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Posts by Ashley Cooke

Egypt up close

13 March 2010 by Ashley Cooke

people handling artefacts

Looking closely at amulets and discussing the imagery and intricate detailing.

It’s been a fun start to the weekend for 17 members of the Wirral Ancient Egypt Society who visited World Museum this morning. Blue gloved hands reached across tables to carefully pick up ancient Egyptian artefacts. It was great to see so many people enjoying coming up close with the physical remains of an ancient civilisation. The society is dedicated to the furtherance of the knowledge of the history of ancient Egypt and is open to all that share an interest in Egyptology. Read more…

The Liverpool Ivories

25 February 2010 by Ashley Cooke

photograph of a carved ivory panel

Last week I went to Germany accompanying one of the many national treasures that are held by World Museum. We are fortunate to hold one of the greatest collections of ancient ivory carvings in this country. The Liverpool ivories are internationally known and admired, and are frequently requested for loan by other museums. They have been key pieces in many international exhibitions bringing to life the fascinating history and art of the Byzantine empire.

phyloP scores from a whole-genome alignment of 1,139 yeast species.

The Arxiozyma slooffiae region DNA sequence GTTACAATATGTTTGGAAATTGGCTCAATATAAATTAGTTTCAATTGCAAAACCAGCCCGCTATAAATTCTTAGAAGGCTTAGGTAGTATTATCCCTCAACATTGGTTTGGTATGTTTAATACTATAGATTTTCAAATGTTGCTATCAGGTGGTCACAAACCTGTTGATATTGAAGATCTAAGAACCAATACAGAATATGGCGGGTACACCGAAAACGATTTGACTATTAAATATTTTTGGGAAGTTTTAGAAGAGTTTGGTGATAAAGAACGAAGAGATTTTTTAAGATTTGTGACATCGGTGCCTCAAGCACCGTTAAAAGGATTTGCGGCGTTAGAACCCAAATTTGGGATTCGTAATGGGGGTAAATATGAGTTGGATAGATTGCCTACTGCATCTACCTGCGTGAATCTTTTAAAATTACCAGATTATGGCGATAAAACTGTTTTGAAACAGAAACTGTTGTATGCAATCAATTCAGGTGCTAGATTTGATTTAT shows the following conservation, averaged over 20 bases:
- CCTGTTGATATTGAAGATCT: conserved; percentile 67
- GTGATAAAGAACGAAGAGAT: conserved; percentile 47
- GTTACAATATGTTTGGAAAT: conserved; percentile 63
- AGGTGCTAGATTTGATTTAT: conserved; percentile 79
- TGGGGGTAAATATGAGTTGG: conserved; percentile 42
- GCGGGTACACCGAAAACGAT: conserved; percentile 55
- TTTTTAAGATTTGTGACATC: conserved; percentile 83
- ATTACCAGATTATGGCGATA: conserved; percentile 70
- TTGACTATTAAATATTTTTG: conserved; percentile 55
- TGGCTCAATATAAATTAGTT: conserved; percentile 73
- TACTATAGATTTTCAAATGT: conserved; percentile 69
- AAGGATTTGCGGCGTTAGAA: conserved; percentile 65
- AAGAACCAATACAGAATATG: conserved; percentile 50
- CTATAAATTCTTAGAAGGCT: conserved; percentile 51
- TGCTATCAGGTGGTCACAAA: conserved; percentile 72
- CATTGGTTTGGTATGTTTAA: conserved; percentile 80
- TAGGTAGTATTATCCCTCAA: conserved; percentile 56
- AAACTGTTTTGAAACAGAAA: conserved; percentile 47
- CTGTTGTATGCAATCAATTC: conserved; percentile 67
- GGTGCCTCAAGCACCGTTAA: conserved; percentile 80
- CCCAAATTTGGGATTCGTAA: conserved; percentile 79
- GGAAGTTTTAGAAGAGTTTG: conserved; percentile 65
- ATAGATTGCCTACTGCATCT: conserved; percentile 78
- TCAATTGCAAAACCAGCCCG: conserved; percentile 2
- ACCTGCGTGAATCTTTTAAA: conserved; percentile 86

In the 4th to 6th centuries AD ivory panels were carved with intricate images and hinged together to form a diptych, which could close together rather like a cigarette case. They were made for the elite to celebrate important events such as games marking the attainment of high office.

The Venatio Ivory is the left panel of a diptych with a carved representation of an elk fight (venatio is Latin for ‘hunt’). Wild beasts were hunted as a form of entertainment in amphitheatres such as the Colosseum in Rome. It will be great for people to see this object in context with so many similar artefacts and alongside a huge model of an amphitheatre.  Read more…

Back to the stores

12 December 2008 by Ashley Cooke

people studying artefacts on a table

Now the Egyptian gallery is open I’ll be spending more time in the stores working with the reserve collection. Students and academics from universities use the collection for teaching and research.

One group of students from the University of Liverpool came in this week to study objects from the extensive Roman sculpture collection. The students are reading for masters degrees in the School of Archaeology Classics and Egyptology, which the museum has had links with for over a century. Read more…

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Welcome to the National Museums Liverpool blog! Written by our staff and volunteers, we’ll give you a peek behind the scenes of our museums and galleries.




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